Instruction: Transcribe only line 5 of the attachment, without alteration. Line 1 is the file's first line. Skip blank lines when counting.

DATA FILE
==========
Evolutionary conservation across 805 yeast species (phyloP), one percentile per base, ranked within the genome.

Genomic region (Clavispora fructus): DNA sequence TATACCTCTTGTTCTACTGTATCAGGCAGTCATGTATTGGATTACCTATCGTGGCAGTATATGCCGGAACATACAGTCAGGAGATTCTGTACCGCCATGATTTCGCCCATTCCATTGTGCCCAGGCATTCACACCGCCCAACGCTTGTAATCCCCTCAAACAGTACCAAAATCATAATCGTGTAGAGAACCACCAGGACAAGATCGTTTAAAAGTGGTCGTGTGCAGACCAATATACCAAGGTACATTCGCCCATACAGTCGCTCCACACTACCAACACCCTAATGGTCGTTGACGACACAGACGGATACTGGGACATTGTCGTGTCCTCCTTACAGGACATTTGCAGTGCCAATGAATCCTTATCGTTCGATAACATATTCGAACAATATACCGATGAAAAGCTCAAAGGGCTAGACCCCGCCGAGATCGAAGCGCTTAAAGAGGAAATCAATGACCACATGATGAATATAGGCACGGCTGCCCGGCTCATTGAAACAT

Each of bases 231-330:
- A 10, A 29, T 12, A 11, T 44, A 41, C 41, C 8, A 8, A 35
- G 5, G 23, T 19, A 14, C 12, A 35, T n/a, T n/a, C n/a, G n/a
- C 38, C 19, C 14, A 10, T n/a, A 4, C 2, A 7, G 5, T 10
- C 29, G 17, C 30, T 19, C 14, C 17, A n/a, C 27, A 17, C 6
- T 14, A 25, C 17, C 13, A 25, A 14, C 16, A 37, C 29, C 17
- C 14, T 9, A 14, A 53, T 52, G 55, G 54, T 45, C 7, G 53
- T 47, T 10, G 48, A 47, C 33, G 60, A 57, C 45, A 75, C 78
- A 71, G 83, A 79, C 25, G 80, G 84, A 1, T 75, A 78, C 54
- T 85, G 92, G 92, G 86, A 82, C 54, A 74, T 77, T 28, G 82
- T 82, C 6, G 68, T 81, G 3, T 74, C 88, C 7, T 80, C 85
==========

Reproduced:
- G 5, G 23, T 19, A 14, C 12, A 35, T n/a, T n/a, C n/a, G n/a